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Soundproofing a Door
(Super Cost Effectively)

ATTENTION:  You should definitely read the SOUNDPROOFING PRIMER
before attempting this project.

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     First examine your door and take measurements






   SD Board

     We will be using sound deadening board available at stores such as Home Depot** or Lowe's**, such as this structural sheathing called Quiet Brace** by Temple-Inland Inc.**






 asphalt roofing felt

     And also rolled roofing material.  It took me a lot of research, trial and error to find out that it is the asphalt felt type (non-granulated) roofing material to use for soundproofing.




   cutting SD Board

     After you've measured your door, cut the sound deadening board the same height and width, but if anything, slightly smaller in diameter is probably OK if you are not accurate with your measuring or cutting skills.  But this kind of board cuts really easy and is soft enough to cut by hand tools with little effort.




     Now measure two (2) each vinyl fabric sheets available at stores such as Jo-Ann**, sometimes Hobby Lobby** but not as much of a selection.  Both sheets need to be of a larger diameter than than your door.  You will need enough material to cover not just your door and sound deadening board, but also the frame of your door.  You will need additional material toward the left or right depending which side your hinges are on.




     Look closely, (you may not be able to see it, but there is glue prepared for the sheets of rolled roofing felt you will cut out, and will be glued to one of the two vinyl sheets you previously cut.  I used Loctite** brand Power Grab** exterior heavy duty construction adhesive.  (Whatever kind of glue or adhesive you use, it is IMPORTANT that it is a kind that dries flexible;  Don't use anything that dries hard or crusty for soundproofing).



     I recommend to cut 2 or 3 sheets from your rolled roofing material (layer and glue each).  You can use only one layer of MLV (Mass Loaded Vinyl) which is better than the rolled roofing material, but extremely more expensive.  The roofing material should overlap your SD Board enough that the space between your door and the door frame will be covered, but do not overlap your previously cut vinyl sheets.



     Now prepare your SD board to be glued...







     Notice how the roofing material overlaps both sides of the SD Board, and also a little on top and bottom.  But you don't want to get too carried away on the bottom, otherwise it may be too difficult to open and close your door.





     On the side that will cover your door hinges, cut and glue a strip of fiberglass insulation.  I used R-6.7 but it won't matter too much.  You could probably also use a strip of carpet, but it needs to be flexible enough to round over your door hinges and will be bent easily, as you will be opening and closing your door with this side joined to your door frame on the hinges side.  Make sure that the insulation overlaps the roofing material, but leave enough of your vinyl sheet to be glued on the edge.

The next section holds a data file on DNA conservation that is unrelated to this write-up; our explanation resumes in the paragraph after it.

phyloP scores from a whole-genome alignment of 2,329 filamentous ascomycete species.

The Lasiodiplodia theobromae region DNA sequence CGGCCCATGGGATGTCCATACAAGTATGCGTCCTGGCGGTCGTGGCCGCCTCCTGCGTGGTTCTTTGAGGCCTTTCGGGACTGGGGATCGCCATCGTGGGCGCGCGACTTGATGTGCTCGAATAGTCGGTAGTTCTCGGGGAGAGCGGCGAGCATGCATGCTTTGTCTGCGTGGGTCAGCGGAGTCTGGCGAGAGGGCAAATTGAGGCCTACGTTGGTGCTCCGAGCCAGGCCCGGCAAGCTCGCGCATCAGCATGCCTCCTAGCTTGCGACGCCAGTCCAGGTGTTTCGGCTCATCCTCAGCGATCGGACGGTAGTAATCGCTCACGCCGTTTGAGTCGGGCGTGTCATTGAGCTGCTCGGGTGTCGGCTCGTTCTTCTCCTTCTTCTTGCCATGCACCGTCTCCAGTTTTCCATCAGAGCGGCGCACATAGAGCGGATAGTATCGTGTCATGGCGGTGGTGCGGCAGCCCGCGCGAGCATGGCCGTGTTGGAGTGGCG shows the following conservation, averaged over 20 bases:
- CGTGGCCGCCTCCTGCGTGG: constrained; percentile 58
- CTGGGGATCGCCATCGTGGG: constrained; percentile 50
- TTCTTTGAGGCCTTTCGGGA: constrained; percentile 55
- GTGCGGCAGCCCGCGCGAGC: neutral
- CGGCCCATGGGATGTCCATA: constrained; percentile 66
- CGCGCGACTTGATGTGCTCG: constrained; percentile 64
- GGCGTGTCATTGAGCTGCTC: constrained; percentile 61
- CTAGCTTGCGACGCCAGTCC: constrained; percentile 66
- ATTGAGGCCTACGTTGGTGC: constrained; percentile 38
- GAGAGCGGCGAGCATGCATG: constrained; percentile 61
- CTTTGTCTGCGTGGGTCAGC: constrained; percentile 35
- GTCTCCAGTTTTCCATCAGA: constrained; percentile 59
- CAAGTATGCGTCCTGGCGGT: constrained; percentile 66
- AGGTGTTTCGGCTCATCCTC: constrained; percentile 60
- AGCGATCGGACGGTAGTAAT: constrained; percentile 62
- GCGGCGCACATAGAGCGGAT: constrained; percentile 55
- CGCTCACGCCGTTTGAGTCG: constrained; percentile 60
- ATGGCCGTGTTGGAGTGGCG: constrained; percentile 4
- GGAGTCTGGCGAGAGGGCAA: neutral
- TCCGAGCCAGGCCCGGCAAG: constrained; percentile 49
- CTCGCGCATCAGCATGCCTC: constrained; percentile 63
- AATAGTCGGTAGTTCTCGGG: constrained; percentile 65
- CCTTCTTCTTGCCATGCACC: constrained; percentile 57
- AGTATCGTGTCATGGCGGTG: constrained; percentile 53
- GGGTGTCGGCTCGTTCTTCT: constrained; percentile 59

Make sure you have plenty of small clamps and/or clothes pin hangers, and glue your other vinyl sheet previously cut over your SD Board and insulation strip.  Just glue the sheets together on the side which will cover your door hinges for now.

     Later, glue and put pressure on the vinyl to your SD Board.  Then glue all seams and trim any excess of the vinyl sheets.



     After you glue the vinyl to your SD Board and glue all the seams....  Mark where your door knob or lock will be, and use a keyhole drill bit just big enough to slip over your knob or lock.



     (NOTE:) If you are extremely serious about your soundproofing, you can caulk from your door knob or lock to the inner hole;   In any case, you should caulk the inner hole of your cut as a finishing edge.




     USE hook and loop fastening tapes such as Velcro** to secure the door cover to your door.  IMPORTANT:  Notice Tape #1; it is taped to the door frame on the other side of the hinges.  All the other tapes are spread in an outlining manner to the door edge.

     WARNING:  Using rigid fasteners such as screws or nails to attach your door cover will nearly nullify your results.  (SEE the SOUNDPROOFING PRIMER)


(Click on pic. for a larger image).

     Notice how the cover is sealed over the hinges;  the bottom seam drags on the floor; the top and left seam overlap at least a portion of the door frame.

     Door hinges are excellent transmitters of noise.  This design greatly reduces sound transmission through the hinges as well as covers that crack in which the hinges are on.



  • Face the absorbing material (in this case, the SD Board) on the side which will be facing the sound you which to block;  then the barrier material (in this case the roofing material).

  • Idealistically, the cover should be on the side of the door which the sound will be blocked from.  Though this may not be possible or practical if it is exterior outside.

  • You should make the door air tight even before beginning this project.  Put weather stripping foam between the door frame and the door.  Also consider a door sweep on the bottom.

  • For even stronger soundproofing, you can sandwich the layers of roofing material between 2 SD Boards

  • Sound is very tricky.  If you still hear noise coming "through the door," it is probably mostly coming through the door frame and surrounding wall.  Just like when you have 2 stereo speakers placed apart playing mono;  it sounds like it is coming centrally from between them.

  • This design greatly reduces noise, but will not block all noise.  Again, see the SOUNDPROOFING PRIMER.


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